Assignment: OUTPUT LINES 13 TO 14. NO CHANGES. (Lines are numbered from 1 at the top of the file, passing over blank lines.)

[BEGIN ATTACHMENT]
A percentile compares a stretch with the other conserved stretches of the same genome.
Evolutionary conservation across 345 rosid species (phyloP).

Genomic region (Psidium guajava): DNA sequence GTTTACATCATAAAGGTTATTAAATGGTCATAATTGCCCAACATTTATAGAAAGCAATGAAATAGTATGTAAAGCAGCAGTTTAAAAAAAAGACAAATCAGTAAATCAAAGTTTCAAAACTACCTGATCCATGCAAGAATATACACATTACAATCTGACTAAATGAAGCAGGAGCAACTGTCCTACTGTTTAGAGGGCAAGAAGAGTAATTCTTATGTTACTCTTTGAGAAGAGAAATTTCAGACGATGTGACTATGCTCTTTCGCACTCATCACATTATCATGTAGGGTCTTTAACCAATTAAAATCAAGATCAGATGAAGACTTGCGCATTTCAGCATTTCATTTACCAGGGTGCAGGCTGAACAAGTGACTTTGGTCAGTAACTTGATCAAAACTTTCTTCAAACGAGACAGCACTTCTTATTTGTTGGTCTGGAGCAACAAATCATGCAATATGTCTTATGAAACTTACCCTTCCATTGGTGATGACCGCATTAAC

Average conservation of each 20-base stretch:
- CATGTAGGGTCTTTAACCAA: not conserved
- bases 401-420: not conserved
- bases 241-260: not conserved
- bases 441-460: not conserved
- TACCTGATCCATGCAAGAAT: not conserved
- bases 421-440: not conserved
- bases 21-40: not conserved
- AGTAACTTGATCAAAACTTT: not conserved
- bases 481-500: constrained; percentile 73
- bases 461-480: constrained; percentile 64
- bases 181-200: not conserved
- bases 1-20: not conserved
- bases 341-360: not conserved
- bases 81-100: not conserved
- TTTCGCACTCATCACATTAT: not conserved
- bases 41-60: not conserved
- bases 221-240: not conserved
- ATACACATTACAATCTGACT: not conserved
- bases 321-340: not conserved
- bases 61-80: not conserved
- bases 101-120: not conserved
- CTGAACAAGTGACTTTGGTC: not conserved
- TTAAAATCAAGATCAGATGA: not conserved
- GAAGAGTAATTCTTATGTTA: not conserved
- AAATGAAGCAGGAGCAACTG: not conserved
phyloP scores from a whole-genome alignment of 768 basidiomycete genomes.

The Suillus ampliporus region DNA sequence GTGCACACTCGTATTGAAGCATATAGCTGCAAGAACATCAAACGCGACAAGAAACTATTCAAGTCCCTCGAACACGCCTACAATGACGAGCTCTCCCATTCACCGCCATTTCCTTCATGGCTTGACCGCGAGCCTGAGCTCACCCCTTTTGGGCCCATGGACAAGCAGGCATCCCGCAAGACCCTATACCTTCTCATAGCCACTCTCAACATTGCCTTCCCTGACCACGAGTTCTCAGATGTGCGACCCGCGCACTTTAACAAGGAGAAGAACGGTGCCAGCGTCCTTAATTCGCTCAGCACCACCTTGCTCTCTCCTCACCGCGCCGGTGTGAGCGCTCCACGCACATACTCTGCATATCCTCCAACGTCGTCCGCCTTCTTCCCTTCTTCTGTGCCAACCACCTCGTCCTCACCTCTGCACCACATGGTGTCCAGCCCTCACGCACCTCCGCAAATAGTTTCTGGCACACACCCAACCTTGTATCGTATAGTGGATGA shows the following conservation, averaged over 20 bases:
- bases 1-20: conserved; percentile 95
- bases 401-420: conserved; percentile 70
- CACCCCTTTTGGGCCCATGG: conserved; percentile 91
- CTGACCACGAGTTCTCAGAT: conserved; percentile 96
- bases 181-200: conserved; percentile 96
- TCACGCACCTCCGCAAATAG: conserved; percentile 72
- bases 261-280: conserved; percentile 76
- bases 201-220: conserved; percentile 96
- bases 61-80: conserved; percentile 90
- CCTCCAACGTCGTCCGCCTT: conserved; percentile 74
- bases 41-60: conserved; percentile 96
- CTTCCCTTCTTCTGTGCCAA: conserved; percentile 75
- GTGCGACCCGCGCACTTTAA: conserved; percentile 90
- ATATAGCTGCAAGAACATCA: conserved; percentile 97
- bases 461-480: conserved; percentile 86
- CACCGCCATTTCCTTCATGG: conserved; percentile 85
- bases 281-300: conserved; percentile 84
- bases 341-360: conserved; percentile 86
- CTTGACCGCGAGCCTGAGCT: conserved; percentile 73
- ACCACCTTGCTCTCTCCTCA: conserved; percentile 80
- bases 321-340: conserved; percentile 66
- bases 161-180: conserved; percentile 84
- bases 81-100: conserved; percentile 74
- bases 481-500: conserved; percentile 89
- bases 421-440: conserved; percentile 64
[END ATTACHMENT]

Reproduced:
- bases 481-500: constrained; percentile 73
- bases 461-480: constrained; percentile 64